Published in the November 7, 2017 edition.


WAKEFIELD — Town Meeting voted last night by a wide margin to ban stores from distributing so called single-use, thin film plastic bags to their customers at checkout. The difference between the “yeas” and the “nays” was wide enough that Town Moderator William Carroll did not need to call upon the tellers to count the vote on warrant Article 4.

The affected bags are defined in the proposed bylaw as follows: “Typically with plastic handles, these are bags with a thickness of less than 2.25 mils and are intended for single-use transport of purchased products.” The stated purpose of the bylaw is “to limit the amount of greenhouse gas emissions, preserve the oceans, protect wildlife and reduce the amount of trash that ends up on the streets and in landfills by using recyclable, reusable or compostable bags instead of thin-film, single-use plastic checkout bags.”

Town Administrator Stephen P. Maio began the discussion by reminding those in attendance that last spring Annual Town Meeting voted to refer a proposed plastic bag ban back to the Board of Selectmen for more study. A study committee formed by the selectmen then recommended a modified ban with different standards for thickness and a different schedule of fines for violations.

Selectman Mehreen Butt and Caitlin Bracken (the high school student who initiated the original ban proposal) made a brief presentation in favor of banning the bags, talking about the number of plastic bags used in the U.S. annually and the range of alternatives. They maintained that 55 Massachusetts communities have already banned plastic bags.

Julie Smith-Galvin of Grafton Street said that she supported the ban and saw the ban as “an extension of Wakefield’s revitalization efforts.”

Christine DeFelice of Lawrence Street had the opposite view, saying that she saw the ban as “counter-productive to downtown initiatives” and harmful to local businesses. She maintained that it was another obstacle that the town was forcing businesses to deal with. She maintained that the term “single-use” was a misnomer as most people use the bags multiple times.

Charles McCauley of Lawrence Street questioned the mechanism for determining the width of a plastic bag and said that absent an instrument capable of measuring to one-millionth of an inch, the ban was unenforceable. But a later speaker said the the width of the bags is listed on the box they are shipped in.

Stephen Tripi of Salem Street said that he didn’t buy the argument that banning the bags would improve Wakefield’s litter problem. He said that the bags that he finds in his yard come from stores like Walmart that don’t even have a presence in Wakefield. He insisted that the ban would hurt local businesses and instead the town should focus on enforcing litter laws.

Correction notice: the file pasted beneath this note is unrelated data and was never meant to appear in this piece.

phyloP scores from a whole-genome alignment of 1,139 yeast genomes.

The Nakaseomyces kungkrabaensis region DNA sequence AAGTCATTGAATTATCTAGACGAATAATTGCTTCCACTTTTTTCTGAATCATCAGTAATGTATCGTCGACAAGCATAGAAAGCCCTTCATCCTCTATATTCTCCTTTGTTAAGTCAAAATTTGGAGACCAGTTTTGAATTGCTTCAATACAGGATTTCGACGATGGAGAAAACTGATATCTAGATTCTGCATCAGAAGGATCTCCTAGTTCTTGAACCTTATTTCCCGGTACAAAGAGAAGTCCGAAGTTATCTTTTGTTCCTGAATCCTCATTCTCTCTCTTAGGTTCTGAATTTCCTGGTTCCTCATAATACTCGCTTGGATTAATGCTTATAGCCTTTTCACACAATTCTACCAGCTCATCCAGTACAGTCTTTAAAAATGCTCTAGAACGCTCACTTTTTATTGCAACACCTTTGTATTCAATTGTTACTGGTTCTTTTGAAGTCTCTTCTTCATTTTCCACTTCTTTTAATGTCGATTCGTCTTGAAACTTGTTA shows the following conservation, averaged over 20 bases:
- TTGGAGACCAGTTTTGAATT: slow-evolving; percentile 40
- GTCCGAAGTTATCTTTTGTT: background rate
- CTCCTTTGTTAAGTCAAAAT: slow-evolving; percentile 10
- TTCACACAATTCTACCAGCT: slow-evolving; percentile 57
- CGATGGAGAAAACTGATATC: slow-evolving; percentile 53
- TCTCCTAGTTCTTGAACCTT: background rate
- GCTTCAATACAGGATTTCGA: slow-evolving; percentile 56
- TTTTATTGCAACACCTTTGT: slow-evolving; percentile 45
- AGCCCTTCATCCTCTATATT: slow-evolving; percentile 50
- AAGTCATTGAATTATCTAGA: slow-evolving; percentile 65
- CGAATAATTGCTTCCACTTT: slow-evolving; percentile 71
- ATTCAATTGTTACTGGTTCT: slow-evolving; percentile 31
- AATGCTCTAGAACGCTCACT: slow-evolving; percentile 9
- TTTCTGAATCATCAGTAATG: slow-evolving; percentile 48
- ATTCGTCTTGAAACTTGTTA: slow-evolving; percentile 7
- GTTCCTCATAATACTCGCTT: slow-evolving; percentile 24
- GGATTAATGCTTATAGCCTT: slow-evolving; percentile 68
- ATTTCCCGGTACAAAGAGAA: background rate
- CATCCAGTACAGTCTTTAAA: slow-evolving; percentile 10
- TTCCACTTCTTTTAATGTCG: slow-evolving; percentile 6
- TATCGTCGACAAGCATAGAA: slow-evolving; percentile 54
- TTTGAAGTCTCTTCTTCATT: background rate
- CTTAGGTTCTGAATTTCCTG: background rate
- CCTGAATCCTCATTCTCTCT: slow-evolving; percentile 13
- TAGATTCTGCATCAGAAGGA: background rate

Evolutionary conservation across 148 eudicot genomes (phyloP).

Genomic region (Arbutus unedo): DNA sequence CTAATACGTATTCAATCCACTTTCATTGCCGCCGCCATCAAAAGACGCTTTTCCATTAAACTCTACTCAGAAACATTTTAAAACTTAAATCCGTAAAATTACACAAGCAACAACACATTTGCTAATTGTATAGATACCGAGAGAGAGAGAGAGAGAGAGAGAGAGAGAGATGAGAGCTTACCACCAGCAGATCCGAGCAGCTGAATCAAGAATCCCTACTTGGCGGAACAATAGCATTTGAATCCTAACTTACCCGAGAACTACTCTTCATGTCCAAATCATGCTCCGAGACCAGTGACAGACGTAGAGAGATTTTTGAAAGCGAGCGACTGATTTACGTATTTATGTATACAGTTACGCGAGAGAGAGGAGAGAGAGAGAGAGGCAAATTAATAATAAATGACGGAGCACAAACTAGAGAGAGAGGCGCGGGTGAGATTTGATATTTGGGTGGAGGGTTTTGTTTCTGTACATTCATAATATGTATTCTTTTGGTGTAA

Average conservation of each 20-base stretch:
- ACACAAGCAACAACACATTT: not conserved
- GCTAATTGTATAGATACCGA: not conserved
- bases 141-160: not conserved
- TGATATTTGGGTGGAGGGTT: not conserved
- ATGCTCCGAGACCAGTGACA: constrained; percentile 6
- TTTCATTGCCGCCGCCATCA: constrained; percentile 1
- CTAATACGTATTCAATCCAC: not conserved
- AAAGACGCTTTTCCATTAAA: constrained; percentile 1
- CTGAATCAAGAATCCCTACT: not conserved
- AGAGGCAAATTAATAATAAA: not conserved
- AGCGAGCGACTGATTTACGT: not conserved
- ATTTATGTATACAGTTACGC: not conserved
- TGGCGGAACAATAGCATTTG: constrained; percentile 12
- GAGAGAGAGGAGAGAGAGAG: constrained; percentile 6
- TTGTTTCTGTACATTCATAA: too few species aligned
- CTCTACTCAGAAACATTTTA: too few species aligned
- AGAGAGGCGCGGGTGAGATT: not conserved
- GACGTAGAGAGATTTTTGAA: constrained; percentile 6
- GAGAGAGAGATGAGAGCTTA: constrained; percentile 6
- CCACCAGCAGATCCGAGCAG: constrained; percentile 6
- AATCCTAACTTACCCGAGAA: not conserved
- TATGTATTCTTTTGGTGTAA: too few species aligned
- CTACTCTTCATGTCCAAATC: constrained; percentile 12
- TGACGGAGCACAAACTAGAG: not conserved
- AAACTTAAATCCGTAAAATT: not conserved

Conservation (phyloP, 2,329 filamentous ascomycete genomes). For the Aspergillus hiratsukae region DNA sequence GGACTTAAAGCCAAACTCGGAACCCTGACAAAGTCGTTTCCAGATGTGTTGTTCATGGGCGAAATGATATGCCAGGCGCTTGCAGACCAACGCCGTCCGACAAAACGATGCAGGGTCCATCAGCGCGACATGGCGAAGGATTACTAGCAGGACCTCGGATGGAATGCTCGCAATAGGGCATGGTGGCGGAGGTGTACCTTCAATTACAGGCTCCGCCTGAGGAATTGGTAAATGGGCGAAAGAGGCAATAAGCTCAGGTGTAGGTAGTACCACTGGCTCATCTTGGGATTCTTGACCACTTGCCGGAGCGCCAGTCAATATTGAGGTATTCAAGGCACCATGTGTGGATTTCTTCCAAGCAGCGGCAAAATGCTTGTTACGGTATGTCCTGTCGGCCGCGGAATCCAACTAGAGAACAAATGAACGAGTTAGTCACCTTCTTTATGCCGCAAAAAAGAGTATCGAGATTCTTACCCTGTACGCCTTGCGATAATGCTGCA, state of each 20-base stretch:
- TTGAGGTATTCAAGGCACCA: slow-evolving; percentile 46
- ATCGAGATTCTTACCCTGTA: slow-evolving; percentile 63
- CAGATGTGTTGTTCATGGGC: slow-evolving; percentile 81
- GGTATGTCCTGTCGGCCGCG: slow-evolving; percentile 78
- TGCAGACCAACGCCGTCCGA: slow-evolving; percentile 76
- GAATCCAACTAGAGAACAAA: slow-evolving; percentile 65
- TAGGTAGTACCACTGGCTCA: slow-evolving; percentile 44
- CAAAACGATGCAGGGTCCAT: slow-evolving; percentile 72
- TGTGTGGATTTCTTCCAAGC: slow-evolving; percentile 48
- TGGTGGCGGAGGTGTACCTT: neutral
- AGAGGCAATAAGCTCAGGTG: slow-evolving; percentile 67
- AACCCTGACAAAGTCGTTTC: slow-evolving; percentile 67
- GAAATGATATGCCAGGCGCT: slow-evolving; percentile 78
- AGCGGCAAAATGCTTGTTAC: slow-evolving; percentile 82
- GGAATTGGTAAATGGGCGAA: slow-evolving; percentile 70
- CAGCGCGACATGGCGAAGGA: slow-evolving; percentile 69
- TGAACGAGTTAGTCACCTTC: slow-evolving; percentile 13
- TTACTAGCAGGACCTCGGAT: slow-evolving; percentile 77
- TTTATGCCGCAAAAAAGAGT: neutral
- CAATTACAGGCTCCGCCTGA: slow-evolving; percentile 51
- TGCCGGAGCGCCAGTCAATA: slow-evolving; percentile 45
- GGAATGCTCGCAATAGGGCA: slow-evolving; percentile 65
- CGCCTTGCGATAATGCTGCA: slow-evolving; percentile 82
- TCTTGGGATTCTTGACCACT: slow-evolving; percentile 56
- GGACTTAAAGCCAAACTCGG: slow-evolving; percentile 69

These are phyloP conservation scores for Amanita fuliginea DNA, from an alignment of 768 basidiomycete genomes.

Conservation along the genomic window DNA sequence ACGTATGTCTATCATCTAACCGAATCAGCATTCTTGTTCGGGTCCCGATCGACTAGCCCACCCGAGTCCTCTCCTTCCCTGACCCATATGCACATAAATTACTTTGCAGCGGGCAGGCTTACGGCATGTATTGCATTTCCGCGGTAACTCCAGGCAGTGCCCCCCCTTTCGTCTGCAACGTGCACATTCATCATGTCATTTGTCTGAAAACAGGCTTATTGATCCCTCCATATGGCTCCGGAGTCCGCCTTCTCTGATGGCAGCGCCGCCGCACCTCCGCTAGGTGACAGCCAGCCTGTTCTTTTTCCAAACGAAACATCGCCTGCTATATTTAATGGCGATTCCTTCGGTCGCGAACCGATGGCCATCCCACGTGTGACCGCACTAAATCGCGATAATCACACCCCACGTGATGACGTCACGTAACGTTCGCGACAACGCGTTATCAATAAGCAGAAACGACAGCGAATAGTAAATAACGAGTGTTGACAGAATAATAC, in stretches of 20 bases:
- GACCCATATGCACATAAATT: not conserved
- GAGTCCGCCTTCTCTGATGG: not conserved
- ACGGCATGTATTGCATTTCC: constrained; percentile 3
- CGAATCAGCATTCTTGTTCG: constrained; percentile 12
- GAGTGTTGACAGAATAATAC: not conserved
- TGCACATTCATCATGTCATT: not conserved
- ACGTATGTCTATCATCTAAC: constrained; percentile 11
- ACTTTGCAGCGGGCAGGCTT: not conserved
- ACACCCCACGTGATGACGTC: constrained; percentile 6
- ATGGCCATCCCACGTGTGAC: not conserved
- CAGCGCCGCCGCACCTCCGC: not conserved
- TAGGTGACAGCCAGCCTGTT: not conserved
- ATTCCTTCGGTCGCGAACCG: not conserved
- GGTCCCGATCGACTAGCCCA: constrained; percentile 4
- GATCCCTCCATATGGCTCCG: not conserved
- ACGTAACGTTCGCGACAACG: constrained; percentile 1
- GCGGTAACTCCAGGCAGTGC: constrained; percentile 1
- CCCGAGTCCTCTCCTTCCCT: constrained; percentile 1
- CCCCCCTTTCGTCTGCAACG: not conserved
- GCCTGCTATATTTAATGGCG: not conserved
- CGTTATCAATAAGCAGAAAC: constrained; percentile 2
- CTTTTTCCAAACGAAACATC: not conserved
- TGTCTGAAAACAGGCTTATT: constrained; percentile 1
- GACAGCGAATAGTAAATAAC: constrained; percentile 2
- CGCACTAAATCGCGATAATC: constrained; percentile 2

Pat Golini of Bennett Street said he supported the ban, noting that “young people care more about the environment than some people who work for the Item.”

Scot McCauley of Walden Road wanted to know from the study committee how many plastic bags were used in Wakefield annually. When the committee could not provide the answer, he said that the proposed ban was “more of a feel-good thing.” He said that plastic bag use was already dropping due to education and he would prefer to see that effort continue rather than have a legal ban.

Karen Faler of Lowell Street said that there was “a huge problem world-wide with plastics.” She maintained that plastic bags that end up in Lake Quannapowitt “never leave and never dissolve.”

Katie Burbidge of Eaton Street said that it was important to leave the earth better than we found it.

Jennifer Kiley of Sylvan Avenue said that she sees plastic bags on public property near her home. She maintained that people need to change their behavior dramatically and the ban would be a “big first step.”

The plastic bag ban will go into effect for larger stores on July 1, 2018. For smaller retail stores (occupying a finished space of 2,500 square feet or less), the effective date will be Sept. 1, 2018. Extensions (of up to three months) may be granted by the town administrator upon written request.

The new bylaw sets out fines for violators as follows: “The penalty for such violation shall be a written warning for the first offense, a fine of $100 for a second offense and a fine of $200 for the third, and a fine of $300 for a fourth and any subsequent offense.”